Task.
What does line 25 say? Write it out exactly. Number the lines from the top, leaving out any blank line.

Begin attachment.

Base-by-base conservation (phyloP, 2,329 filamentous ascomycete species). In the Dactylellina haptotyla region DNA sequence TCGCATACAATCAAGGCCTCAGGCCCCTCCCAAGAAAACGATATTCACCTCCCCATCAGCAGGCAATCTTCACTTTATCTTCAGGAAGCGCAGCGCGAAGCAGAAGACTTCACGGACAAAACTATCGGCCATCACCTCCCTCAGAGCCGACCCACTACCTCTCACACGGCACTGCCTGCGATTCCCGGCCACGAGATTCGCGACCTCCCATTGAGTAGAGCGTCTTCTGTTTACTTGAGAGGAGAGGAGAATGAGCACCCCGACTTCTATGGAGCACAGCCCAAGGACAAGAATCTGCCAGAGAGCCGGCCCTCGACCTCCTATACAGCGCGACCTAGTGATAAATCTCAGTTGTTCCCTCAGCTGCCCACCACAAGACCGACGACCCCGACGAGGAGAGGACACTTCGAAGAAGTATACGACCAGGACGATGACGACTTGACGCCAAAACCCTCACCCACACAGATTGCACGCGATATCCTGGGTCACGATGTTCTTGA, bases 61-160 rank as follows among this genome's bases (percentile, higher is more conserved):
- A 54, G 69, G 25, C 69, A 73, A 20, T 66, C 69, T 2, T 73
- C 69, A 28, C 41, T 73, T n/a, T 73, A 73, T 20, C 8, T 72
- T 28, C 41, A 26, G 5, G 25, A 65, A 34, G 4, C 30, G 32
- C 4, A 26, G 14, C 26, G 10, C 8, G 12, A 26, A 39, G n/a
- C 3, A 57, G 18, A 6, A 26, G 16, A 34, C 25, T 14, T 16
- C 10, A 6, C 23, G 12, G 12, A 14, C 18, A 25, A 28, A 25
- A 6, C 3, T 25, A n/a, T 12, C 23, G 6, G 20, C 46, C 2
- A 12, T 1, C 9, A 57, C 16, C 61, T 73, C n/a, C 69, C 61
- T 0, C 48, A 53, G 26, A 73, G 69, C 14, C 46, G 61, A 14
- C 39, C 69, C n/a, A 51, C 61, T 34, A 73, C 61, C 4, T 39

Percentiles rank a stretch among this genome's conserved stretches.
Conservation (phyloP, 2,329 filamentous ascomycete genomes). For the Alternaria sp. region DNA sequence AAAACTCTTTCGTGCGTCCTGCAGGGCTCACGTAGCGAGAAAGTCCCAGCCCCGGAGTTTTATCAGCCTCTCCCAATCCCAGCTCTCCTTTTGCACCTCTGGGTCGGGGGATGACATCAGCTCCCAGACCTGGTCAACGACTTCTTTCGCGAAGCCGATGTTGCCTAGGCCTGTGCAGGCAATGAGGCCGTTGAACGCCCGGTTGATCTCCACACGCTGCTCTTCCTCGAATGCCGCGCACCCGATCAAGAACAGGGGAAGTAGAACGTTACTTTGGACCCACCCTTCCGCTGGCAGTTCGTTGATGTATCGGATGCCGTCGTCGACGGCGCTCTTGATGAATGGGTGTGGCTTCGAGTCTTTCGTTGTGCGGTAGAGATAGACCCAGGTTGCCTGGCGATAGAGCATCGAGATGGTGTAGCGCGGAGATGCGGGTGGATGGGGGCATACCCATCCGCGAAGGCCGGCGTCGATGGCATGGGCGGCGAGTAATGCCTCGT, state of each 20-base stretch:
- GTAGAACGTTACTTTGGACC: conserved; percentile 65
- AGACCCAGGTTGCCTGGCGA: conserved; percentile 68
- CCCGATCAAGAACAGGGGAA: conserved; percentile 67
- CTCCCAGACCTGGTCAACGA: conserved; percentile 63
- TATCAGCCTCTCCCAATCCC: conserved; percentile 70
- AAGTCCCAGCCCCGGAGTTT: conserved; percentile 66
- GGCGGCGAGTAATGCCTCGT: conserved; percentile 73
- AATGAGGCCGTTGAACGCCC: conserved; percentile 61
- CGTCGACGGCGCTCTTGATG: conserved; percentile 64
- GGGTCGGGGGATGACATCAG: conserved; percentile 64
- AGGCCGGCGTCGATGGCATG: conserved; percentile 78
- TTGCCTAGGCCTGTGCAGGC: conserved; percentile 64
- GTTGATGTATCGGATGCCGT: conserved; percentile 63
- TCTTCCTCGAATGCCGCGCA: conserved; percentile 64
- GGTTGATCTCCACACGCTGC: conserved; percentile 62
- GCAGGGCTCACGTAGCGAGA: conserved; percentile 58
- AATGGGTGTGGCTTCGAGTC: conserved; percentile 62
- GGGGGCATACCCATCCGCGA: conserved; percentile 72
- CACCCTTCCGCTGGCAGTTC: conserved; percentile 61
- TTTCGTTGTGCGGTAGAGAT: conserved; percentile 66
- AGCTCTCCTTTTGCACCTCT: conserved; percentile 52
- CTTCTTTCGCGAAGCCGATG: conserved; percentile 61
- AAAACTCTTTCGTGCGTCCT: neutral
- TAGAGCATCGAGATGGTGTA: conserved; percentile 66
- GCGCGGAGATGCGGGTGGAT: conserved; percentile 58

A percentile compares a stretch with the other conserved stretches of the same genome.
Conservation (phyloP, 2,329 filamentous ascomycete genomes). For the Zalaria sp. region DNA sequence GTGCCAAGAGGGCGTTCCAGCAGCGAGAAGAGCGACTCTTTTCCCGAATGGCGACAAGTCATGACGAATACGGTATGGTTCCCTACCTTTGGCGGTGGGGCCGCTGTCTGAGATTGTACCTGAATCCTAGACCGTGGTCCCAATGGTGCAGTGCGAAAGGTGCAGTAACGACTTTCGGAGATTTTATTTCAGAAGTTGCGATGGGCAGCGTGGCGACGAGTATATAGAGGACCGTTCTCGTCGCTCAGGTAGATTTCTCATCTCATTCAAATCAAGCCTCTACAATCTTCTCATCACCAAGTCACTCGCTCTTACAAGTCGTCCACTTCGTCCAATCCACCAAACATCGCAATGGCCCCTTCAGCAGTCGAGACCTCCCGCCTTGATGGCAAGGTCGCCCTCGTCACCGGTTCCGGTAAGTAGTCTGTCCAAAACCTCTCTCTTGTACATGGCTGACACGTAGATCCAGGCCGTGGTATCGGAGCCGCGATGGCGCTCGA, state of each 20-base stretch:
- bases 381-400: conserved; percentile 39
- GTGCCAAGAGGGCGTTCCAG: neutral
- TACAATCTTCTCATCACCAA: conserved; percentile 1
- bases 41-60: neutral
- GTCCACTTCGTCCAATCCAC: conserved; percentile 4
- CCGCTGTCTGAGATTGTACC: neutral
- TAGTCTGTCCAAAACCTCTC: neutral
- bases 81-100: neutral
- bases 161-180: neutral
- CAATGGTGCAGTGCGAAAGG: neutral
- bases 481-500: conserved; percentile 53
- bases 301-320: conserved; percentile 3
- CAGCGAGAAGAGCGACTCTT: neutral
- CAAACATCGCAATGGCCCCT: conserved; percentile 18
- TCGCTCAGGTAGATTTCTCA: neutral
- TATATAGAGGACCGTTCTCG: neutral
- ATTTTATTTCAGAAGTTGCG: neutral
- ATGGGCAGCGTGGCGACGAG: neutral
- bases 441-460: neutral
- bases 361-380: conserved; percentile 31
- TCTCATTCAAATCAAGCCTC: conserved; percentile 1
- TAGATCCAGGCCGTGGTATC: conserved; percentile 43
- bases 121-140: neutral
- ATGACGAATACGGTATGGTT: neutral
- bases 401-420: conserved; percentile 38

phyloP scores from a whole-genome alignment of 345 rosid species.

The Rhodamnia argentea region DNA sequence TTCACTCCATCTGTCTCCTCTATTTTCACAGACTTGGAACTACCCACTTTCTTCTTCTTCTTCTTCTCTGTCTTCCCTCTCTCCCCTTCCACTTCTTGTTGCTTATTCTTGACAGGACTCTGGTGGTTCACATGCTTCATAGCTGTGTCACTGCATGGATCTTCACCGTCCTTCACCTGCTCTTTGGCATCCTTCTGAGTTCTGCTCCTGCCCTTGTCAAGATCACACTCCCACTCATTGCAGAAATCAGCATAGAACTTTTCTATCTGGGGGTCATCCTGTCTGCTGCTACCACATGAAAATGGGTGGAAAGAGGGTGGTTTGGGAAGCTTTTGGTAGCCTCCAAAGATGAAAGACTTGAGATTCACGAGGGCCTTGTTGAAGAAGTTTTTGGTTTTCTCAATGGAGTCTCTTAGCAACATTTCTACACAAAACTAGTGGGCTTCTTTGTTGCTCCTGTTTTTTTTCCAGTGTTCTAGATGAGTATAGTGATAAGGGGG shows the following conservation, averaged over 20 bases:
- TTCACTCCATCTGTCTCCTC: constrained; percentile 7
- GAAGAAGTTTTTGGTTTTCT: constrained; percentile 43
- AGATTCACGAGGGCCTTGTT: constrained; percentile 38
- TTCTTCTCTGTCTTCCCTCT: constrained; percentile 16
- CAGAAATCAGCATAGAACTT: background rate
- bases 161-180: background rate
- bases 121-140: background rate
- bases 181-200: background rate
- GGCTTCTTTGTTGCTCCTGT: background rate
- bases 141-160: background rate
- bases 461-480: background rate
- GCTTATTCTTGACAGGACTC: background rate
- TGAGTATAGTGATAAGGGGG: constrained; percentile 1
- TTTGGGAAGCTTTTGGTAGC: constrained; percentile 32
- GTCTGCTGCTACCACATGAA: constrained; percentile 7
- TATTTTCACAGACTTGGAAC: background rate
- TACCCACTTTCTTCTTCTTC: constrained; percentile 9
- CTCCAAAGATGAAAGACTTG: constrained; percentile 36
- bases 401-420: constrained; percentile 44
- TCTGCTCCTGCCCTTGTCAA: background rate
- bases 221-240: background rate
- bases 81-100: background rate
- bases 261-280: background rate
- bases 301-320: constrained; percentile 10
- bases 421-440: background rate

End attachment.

- TTGCCTAGGCCTGTGCAGGC: conserved; percentile 64